Laura Keeney, Staff Writer & Blogger
Like always, my 5th grade self looked impeccable: hair glued down with gel and saliva, t-shirt fresh out the L and skin like a porcelain doll. I trotted downstairs to see dad dressed in his daily Navy uniform towering over the TV, and mom doing shuttle-runs between the kitchen and living room. Dad’s still home, shoes are on indoors, my Toaster Strudel isn’t ready and mom has energy? Something’s off. I was told to sit and mindlessly watched as an airplane hit one of the twin towers. Wait, did a silly plane just fly into a building? As a child, I couldn’t comprehend the gravity of the situation or the horror felt by the adults around me. After one decade, however, my generation and I have come to not only know, but also, feel the emotion behind the headline—I hope we’re not the last.
Henry Bae, Staff Writer, Editorial Intern
I ignored it as long as I could. I evaded calls from my extended family because my parents were abroad. I avoided neighbors’ comments about turning on the news rather than going to school. I immersed myself in classes—despite many professors and students not showing up. I’m not sure if it was disbelief or disengagement, but it wasn’t until the evening of September 11, 2001, that I began to realize the significance of the day’s events. I feel lucky I had the opportunity to live in New York City a few years after 9/11. I got to feel the unity and resilience of the city and its impervious citizens. There are definitely continued feelings and indications of tragedy, but those are underscored by the city’s overwhelming determined spirit. As we acknowledge the ten-year anniversary of 9/11 this week, it’s important to honor those that lost their lives, as well as the heroes, survivors and those who continue to feed NYC’s soul.
Rachel Salter, Fashion Blogger
The phone rang waking me up. It was my husband. He had just landed in London and asked me to turn on the TV. I sat up and did as he asked. He sounded shaken, and I had a strong husband. I was confused. I remember being surrounded by my bright yellow bed sheets with the huge red flowers and green vines. They were bright, happy colors, which is why I loved them so much. I don’t know why that sticks in my head. I turned on the TV and couldn’t grasp what I was seeing. Blue skies, smoke and the twin towers. Big, plumes of smoke…and then a plane. A big plane tilting, veering and then… slamming right into one of the towers. I watched it happen, in bed. My husband and I just held onto our phones, holding onto each other the only way we could. And all I could think of was, “Would he survive a plane ride home?”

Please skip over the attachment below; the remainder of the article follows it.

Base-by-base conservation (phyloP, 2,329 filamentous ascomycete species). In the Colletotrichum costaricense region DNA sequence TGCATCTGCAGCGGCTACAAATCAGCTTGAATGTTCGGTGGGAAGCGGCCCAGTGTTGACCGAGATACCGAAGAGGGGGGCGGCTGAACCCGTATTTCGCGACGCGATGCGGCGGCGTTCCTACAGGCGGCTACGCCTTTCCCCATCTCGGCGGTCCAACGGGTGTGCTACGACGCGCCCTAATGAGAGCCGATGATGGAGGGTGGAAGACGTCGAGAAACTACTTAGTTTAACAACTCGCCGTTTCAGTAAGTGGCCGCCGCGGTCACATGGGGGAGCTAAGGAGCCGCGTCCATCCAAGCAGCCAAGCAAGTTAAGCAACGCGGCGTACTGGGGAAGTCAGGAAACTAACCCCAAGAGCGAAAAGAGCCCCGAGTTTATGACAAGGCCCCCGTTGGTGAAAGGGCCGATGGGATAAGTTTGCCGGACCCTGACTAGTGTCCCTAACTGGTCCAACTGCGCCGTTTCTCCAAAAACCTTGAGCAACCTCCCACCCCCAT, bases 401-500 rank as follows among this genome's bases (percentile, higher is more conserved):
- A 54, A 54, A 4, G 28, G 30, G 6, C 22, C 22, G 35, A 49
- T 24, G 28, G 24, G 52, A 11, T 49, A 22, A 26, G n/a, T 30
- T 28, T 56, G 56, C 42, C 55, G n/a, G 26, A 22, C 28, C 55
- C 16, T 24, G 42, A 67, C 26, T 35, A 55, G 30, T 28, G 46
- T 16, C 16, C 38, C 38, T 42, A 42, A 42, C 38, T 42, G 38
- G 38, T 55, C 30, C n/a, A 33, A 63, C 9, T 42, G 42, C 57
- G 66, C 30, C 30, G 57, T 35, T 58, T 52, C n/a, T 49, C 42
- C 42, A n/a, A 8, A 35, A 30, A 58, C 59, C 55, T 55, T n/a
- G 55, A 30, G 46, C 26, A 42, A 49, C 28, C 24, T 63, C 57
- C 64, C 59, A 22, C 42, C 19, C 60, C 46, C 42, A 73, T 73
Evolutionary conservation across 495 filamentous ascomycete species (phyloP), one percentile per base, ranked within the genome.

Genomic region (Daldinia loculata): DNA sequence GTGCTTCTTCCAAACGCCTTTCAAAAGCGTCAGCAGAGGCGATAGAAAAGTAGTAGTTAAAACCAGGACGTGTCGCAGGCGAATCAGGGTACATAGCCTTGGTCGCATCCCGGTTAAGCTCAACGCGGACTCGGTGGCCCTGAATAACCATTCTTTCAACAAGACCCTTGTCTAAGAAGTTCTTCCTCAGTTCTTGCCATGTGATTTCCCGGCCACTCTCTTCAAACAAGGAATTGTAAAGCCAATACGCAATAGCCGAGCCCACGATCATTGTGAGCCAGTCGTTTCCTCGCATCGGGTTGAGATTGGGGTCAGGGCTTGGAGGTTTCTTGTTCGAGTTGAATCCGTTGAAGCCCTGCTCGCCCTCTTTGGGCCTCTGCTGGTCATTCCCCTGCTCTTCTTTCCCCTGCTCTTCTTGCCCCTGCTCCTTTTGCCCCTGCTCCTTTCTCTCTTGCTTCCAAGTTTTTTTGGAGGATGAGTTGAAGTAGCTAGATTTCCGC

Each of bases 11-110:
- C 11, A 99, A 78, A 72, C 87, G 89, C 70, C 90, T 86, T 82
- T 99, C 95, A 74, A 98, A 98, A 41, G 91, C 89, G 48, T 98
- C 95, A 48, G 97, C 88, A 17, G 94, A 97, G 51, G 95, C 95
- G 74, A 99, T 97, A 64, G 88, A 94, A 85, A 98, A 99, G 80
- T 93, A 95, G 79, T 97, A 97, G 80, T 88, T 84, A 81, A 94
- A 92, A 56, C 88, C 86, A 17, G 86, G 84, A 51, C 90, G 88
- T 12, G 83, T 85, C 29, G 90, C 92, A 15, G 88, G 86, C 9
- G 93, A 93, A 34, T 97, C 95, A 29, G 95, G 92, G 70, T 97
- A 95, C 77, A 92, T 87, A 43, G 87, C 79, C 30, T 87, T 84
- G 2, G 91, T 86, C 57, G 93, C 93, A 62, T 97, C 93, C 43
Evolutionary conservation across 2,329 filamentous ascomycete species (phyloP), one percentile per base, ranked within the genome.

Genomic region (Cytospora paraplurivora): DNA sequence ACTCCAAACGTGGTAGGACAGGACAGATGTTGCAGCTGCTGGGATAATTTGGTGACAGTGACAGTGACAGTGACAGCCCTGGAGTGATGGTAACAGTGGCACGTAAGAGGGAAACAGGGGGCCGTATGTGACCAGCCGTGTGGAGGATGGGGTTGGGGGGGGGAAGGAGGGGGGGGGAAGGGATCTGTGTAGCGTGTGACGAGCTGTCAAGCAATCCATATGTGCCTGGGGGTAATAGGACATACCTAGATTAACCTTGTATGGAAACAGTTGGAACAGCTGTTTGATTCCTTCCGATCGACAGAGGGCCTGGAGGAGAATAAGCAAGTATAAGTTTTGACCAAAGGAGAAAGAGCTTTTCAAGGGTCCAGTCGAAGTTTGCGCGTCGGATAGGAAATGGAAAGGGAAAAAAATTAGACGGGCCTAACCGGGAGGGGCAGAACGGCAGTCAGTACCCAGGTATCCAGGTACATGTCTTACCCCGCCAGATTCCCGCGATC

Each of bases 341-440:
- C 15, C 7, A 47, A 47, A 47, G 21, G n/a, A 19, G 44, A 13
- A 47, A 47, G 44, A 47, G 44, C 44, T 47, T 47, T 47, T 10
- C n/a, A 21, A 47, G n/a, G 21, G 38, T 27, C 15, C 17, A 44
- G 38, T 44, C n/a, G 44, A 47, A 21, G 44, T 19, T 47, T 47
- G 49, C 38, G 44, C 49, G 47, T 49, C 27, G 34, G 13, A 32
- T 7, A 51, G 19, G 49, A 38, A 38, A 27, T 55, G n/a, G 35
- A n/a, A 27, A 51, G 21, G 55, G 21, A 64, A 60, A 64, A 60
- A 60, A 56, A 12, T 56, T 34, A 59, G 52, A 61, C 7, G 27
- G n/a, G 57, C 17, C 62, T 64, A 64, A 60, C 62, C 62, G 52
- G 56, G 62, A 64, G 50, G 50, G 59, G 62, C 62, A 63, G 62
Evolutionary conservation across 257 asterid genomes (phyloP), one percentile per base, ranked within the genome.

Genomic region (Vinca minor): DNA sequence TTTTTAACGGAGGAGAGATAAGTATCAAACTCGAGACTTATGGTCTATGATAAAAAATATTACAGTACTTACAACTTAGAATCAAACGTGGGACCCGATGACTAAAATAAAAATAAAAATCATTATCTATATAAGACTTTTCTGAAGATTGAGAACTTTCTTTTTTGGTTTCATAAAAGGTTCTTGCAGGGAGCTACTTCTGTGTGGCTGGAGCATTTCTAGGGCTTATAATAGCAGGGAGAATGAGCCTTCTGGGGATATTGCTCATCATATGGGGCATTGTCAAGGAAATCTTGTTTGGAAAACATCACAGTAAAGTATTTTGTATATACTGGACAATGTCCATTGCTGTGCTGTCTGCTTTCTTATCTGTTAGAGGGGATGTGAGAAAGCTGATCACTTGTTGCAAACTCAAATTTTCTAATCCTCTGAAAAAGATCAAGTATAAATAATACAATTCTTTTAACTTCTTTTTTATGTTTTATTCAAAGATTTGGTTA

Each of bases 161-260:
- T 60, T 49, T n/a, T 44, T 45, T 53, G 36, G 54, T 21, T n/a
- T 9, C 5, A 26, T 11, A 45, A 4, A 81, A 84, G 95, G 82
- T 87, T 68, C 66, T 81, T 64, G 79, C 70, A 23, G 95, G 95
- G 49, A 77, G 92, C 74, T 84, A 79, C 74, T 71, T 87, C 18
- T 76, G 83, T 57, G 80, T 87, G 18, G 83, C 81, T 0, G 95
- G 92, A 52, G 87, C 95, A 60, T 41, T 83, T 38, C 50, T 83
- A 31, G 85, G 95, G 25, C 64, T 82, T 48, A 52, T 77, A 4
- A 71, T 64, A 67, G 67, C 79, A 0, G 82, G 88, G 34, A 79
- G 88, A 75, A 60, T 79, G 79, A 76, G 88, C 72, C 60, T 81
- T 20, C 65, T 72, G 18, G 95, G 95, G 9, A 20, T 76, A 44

Patricia Bainter, Food Blogger
Watching television at school was a rare moment. It’s no wonder I still remember sitting in that classroom back in 2001. At thirteen, I had no political context as I watched the towers crumble on CNN, but I knew it was important. In the decade that followed, I saw 9/11 used by so-called patriots as justification for the invasion of our privacies. Some have used the date as a call to arms, or our resilience after the fact as another roundabout way of proclaiming us the Greatest Nation on Earth. For me, 9/11 is less a rallying cry than it is a constant reminder that we, too, are vulnerable.
Austin Wulf, MMJ Blogger
It was only two weeks into my first year of college in Tampa. A guy down the hall from me came running into my room saying, “There’s airplanes flying into buildings”. I didn’t understand what he was talking about so I followed closely behind. There it was—the twin towers were ablaze and consumed with black smoke, utterly destroyed by the planes. I was in such a state of shock; I was totally speechless. It was such a horrific scene which only got worse. As I watched people jumping to their death out of windows, the survivors and helpers in chaos on the ground, and, ultimately, the collapse of the towers, I was overcome with grief. With each day, the stories of those trapped, the number of victims and the amount of destruction increased immensely. And, then, finding out it was a terrorist attack… I never imagined something like that would ever happen in America. The horror and tragedy just kept getting worse, creating a blanket of depression and anger over the nation. It was an absolutely devastating sight. It pained me to think of all those who had lost dear, loved ones and those who would have to try to rebuild their lives, while holding life-altering traumas. We experienced a magnitude of loss that day. It will forever be a day in history to remember, a day that has been imprinted on our hearts.
Dana Yurglich, Production Assistant
I was living in my first apartment as a sophomore in college—studying journalism, of course. My dad woke me up with a phone call, saying he hadn’t boarded his flight, so I shouldn’t worry. I was half-asleep and didn’t know what he was talking about. I wasn’t even aware he was flying anywhere. I thought he was talking about the World Trade Center on the 16th Street Mall. “Why would someone fly a plane into that? Was it an accident? Was the pilot drunk?” I turned on the news. I made a lot of noise. I saw the second plane hit. My roommates woke up, pissed, then joined me. Classes were cancelled. We cried. We yelled. We screamed. We talked politics. We talked ethics. We tried to fathom. We couldn’t. I still can’t. And, here we are, ten years later. My heart goes out to those still healing and to those who have healed, to the celebrated and unsung heroes and to those who risked their lives and gave their lives willingly or whose lives were taken.
Laura Standley, Editor in Chief
Where were you on 9/11?